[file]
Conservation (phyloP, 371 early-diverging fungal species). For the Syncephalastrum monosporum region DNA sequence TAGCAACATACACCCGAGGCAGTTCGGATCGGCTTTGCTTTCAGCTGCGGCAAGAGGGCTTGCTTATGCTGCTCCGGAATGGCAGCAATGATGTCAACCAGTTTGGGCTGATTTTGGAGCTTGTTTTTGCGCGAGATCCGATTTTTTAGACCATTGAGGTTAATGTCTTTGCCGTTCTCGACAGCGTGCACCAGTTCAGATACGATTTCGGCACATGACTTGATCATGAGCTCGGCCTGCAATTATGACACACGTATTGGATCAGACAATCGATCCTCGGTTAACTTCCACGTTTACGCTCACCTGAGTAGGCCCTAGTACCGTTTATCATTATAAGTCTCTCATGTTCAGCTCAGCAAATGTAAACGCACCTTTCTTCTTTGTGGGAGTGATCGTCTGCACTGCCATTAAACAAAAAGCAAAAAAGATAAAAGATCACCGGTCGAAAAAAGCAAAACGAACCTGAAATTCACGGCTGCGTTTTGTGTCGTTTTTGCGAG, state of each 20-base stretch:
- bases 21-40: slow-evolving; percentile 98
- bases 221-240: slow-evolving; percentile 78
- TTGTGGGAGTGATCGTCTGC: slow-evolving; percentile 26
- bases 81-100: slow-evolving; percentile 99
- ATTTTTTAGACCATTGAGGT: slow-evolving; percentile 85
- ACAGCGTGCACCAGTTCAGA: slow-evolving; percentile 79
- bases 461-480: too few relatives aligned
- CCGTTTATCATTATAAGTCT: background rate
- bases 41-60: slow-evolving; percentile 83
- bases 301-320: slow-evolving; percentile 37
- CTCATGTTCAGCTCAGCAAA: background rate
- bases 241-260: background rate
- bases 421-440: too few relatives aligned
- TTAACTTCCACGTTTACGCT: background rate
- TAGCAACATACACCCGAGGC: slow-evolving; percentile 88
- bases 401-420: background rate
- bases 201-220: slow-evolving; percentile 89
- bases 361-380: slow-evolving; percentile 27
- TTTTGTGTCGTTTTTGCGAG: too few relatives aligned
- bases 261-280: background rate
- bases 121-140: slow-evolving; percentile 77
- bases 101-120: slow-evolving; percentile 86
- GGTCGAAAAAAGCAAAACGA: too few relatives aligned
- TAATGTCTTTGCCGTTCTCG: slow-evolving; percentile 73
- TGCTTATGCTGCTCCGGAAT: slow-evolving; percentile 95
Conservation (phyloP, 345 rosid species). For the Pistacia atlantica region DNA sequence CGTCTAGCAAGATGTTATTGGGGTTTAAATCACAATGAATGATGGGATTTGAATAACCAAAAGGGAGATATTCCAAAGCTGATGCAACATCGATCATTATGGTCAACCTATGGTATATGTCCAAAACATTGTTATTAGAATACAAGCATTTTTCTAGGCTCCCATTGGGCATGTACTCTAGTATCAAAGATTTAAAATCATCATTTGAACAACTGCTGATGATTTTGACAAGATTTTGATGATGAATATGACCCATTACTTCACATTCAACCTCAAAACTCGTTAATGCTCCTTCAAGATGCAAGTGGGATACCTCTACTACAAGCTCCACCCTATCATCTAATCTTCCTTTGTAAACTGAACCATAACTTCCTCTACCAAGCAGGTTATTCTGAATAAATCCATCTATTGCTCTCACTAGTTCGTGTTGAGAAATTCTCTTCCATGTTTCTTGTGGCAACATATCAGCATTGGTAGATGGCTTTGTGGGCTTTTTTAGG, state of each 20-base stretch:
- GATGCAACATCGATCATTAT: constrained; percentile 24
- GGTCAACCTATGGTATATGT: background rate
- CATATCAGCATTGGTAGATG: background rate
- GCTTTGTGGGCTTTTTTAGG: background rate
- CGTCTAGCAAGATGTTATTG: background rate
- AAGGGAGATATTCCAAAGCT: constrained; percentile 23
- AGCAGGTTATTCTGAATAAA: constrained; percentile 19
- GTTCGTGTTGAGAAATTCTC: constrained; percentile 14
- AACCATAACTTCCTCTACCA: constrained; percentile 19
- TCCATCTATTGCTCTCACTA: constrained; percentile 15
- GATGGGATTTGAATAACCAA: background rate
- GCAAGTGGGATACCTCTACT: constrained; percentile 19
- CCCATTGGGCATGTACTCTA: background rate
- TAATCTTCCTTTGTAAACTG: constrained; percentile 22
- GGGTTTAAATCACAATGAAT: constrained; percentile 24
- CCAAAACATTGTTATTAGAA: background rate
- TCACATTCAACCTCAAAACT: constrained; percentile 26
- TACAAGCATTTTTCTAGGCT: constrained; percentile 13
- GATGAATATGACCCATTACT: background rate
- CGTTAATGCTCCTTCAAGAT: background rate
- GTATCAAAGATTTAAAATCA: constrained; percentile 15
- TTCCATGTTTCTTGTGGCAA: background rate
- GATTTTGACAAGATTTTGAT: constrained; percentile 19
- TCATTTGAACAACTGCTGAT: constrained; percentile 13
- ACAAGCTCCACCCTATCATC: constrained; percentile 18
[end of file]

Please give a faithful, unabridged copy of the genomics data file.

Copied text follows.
Conservation (phyloP, 371 early-diverging fungal species). For the Syncephalastrum monosporum region DNA sequence TAGCAACATACACCCGAGGCAGTTCGGATCGGCTTTGCTTTCAGCTGCGGCAAGAGGGCTTGCTTATGCTGCTCCGGAATGGCAGCAATGATGTCAACCAGTTTGGGCTGATTTTGGAGCTTGTTTTTGCGCGAGATCCGATTTTTTAGACCATTGAGGTTAATGTCTTTGCCGTTCTCGACAGCGTGCACCAGTTCAGATACGATTTCGGCACATGACTTGATCATGAGCTCGGCCTGCAATTATGACACACGTATTGGATCAGACAATCGATCCTCGGTTAACTTCCACGTTTACGCTCACCTGAGTAGGCCCTAGTACCGTTTATCATTATAAGTCTCTCATGTTCAGCTCAGCAAATGTAAACGCACCTTTCTTCTTTGTGGGAGTGATCGTCTGCACTGCCATTAAACAAAAAGCAAAAAAGATAAAAGATCACCGGTCGAAAAAAGCAAAACGAACCTGAAATTCACGGCTGCGTTTTGTGTCGTTTTTGCGAG, state of each 20-base stretch:
- bases 21-40: slow-evolving; percentile 98
- bases 221-240: slow-evolving; percentile 78
- TTGTGGGAGTGATCGTCTGC: slow-evolving; percentile 26
- bases 81-100: slow-evolving; percentile 99
- ATTTTTTAGACCATTGAGGT: slow-evolving; percentile 85
- ACAGCGTGCACCAGTTCAGA: slow-evolving; percentile 79
- bases 461-480: too few relatives aligned
- CCGTTTATCATTATAAGTCT: background rate
- bases 41-60: slow-evolving; percentile 83
- bases 301-320: slow-evolving; percentile 37
- CTCATGTTCAGCTCAGCAAA: background rate
- bases 241-260: background rate
- bases 421-440: too few relatives aligned
- TTAACTTCCACGTTTACGCT: background rate
- TAGCAACATACACCCGAGGC: slow-evolving; percentile 88
- bases 401-420: background rate
- bases 201-220: slow-evolving; percentile 89
- bases 361-380: slow-evolving; percentile 27
- TTTTGTGTCGTTTTTGCGAG: too few relatives aligned
- bases 261-280: background rate
- bases 121-140: slow-evolving; percentile 77
- bases 101-120: slow-evolving; percentile 86
- GGTCGAAAAAAGCAAAACGA: too few relatives aligned
- TAATGTCTTTGCCGTTCTCG: slow-evolving; percentile 73
- TGCTTATGCTGCTCCGGAAT: slow-evolving; percentile 95
Conservation (phyloP, 345 rosid species). For the Pistacia atlantica region DNA sequence CGTCTAGCAAGATGTTATTGGGGTTTAAATCACAATGAATGATGGGATTTGAATAACCAAAAGGGAGATATTCCAAAGCTGATGCAACATCGATCATTATGGTCAACCTATGGTATATGTCCAAAACATTGTTATTAGAATACAAGCATTTTTCTAGGCTCCCATTGGGCATGTACTCTAGTATCAAAGATTTAAAATCATCATTTGAACAACTGCTGATGATTTTGACAAGATTTTGATGATGAATATGACCCATTACTTCACATTCAACCTCAAAACTCGTTAATGCTCCTTCAAGATGCAAGTGGGATACCTCTACTACAAGCTCCACCCTATCATCTAATCTTCCTTTGTAAACTGAACCATAACTTCCTCTACCAAGCAGGTTATTCTGAATAAATCCATCTATTGCTCTCACTAGTTCGTGTTGAGAAATTCTCTTCCATGTTTCTTGTGGCAACATATCAGCATTGGTAGATGGCTTTGTGGGCTTTTTTAGG, state of each 20-base stretch:
- GATGCAACATCGATCATTAT: constrained; percentile 24
- GGTCAACCTATGGTATATGT: background rate
- CATATCAGCATTGGTAGATG: background rate
- GCTTTGTGGGCTTTTTTAGG: background rate
- CGTCTAGCAAGATGTTATTG: background rate
- AAGGGAGATATTCCAAAGCT: constrained; percentile 23
- AGCAGGTTATTCTGAATAAA: constrained; percentile 19
- GTTCGTGTTGAGAAATTCTC: constrained; percentile 14
- AACCATAACTTCCTCTACCA: constrained; percentile 19
- TCCATCTATTGCTCTCACTA: constrained; percentile 15
- GATGGGATTTGAATAACCAA: background rate
- GCAAGTGGGATACCTCTACT: constrained; percentile 19
- CCCATTGGGCATGTACTCTA: background rate
- TAATCTTCCTTTGTAAACTG: constrained; percentile 22
- GGGTTTAAATCACAATGAAT: constrained; percentile 24
- CCAAAACATTGTTATTAGAA: background rate
- TCACATTCAACCTCAAAACT: constrained; percentile 26
- TACAAGCATTTTTCTAGGCT: constrained; percentile 13
- GATGAATATGACCCATTACT: background rate
- CGTTAATGCTCCTTCAAGAT: background rate
- GTATCAAAGATTTAAAATCA: constrained; percentile 15
- TTCCATGTTTCTTGTGGCAA: background rate
- GATTTTGACAAGATTTTGAT: constrained; percentile 19
- TCATTTGAACAACTGCTGAT: constrained; percentile 13
- ACAAGCTCCACCCTATCATC: constrained; percentile 18